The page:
The name Halls Crossroads may be an accurate description of the Knoxville suburb in more ways than one.
Halls Crossroads, more commonly known as just Halls, is an unincorporated community in North Knoxville, located to the north of Fountain City. The community is named for Thomas Hall, a settler who came to the area in 1796 from North Carolina.
Hall, who had been a British prisoner during the Revolutionary War, was given the East Tennessee parcel of the land by the U.S. government in recognition of his military service. Hall and his wife went on to raise 11 children here (and, hopefully, used the family’s impressive numbers to form the area’s first baseball team).
A couple of generations later, Hall’s grandson Pulaski and his wife opened a general store and inn, one of the first businesses in the area. As the story goes, the store eventually came to be known as Halls Crossroads after it was used as an outpost by both Union and Confederate troops during the Civil War.
The center of the neighborhood is near three junctions by three major roads that form a giant asphalt capital “A”. Others say it’s the intersection of these three major roads — Norris Freeway, Emory Road and Maynardville Highway (known as Broadway Avenue to the south) — for which this Crossroads puzzle is named.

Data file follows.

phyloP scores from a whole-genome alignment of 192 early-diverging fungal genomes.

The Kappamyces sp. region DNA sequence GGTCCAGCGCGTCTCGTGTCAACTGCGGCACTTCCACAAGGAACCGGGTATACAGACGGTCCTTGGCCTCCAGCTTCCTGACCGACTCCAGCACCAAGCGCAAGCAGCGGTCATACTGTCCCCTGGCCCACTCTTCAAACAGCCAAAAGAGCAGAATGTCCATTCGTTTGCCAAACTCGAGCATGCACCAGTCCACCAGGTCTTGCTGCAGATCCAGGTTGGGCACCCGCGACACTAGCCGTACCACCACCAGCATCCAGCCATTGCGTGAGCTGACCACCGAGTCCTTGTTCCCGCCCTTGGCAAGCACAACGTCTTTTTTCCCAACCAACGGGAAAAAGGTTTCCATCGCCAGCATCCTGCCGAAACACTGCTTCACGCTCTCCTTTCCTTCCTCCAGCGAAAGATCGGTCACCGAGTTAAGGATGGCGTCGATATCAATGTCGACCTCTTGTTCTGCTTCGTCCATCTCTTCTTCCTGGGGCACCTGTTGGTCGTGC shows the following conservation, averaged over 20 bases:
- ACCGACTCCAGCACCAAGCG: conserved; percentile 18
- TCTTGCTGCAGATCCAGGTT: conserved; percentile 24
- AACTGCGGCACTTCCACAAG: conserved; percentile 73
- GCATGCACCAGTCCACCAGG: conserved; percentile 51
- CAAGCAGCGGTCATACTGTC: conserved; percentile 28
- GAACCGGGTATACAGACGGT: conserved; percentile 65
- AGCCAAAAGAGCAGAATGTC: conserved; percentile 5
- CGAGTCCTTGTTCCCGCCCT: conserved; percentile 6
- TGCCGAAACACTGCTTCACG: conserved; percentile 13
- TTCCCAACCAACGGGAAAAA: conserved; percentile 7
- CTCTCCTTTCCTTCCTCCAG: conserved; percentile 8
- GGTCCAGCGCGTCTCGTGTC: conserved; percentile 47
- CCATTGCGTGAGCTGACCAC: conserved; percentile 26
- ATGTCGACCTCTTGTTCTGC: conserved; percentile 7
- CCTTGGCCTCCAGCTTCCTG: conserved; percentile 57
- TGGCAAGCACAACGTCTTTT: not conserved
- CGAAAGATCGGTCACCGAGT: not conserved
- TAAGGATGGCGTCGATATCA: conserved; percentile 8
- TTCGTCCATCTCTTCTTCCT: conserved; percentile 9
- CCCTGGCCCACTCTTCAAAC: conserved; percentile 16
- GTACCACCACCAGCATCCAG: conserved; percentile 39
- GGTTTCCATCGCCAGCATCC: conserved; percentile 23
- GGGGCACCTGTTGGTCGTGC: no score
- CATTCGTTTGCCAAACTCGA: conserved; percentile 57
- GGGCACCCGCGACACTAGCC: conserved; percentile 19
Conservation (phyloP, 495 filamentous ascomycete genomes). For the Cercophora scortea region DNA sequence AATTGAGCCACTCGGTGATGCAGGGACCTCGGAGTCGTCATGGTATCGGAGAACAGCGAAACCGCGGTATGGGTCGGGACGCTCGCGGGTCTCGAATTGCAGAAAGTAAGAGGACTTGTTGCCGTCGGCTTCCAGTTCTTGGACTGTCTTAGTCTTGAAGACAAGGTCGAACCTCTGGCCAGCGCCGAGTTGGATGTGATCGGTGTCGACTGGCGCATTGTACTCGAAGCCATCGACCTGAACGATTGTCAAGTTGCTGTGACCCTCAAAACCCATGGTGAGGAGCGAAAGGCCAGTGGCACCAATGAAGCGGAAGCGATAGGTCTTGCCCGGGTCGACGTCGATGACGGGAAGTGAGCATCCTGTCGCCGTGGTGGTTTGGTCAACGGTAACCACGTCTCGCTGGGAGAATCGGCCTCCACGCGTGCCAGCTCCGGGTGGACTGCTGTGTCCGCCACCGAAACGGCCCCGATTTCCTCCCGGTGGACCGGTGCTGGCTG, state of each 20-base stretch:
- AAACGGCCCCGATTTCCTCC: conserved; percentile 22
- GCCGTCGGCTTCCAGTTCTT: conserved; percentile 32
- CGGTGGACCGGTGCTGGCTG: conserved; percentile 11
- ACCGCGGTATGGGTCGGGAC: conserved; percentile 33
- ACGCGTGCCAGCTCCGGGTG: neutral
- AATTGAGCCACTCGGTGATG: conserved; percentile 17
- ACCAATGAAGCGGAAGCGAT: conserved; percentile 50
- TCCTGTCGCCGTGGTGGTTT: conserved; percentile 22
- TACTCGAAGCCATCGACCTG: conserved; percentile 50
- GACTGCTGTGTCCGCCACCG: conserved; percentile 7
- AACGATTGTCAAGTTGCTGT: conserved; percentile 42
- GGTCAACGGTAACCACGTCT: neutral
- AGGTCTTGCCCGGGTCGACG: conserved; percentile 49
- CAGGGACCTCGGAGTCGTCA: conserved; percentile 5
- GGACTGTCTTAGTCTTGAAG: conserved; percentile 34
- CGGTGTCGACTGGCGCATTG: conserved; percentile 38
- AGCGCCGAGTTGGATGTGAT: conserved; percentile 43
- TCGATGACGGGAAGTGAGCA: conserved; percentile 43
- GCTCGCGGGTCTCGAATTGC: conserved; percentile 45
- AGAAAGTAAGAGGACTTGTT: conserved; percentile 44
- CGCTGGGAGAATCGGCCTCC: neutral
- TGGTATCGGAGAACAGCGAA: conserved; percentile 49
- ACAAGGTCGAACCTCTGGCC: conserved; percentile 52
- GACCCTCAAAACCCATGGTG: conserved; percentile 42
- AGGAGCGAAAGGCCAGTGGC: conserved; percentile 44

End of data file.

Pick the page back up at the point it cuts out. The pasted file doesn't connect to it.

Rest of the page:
But those aren’t the only forks in the road here. For some members of the Halls community, the area is in danger of becoming the epitome of suburban sprawl. For them, the community is going somewhere unpleasant in a hand basket (probably Kentucky). For others, Halls has a business-minded population that is delicately balancing economic needs with desires like keeping the neighborhood green.
In some ways that tension is the feel of Halls overall. Some areas, particularly Maynardville Highway, look like a gargantuan concrete-and-business sign monster threw up everywhere. Other sections look like the Ents from “The Lord of the Rings” are having their annual company picnic. Off the beaten path are huge chunks of residential land, with high-end subdivisions and homes that can carry price tags upward of $400,000.
Halls is isolated to some degree in that it is on the outskirts of the city. It’s difficult to easily reach other parts of Knoxville proper from the area. Residents must either drive through Fountain City to the south or toward Powell to the southeast to reach the interstate or other parts of town.
But despite the presence of retail and commercial space, there is a good deal of recreation to be had. If you’re a golfer, you may rub your eyes to make sure you haven’t died and gone to Pebble Beach. Nearby courses and country clubs include Beaver Brook Golf & Country Club, Three Ridges Golf Course and Beverly Park Junior Golf Course.
Halls Community Park is also here, with ball fields, a playground, a community building and its connection to the Halls Greenway. Or there’s the nearly 10,000-square-foot Halls Senior Center, which features amenities like a computer center, a billiards room with two regulation tables, a conference room, arts and crafts room and a multipurpose room with a kitchen.
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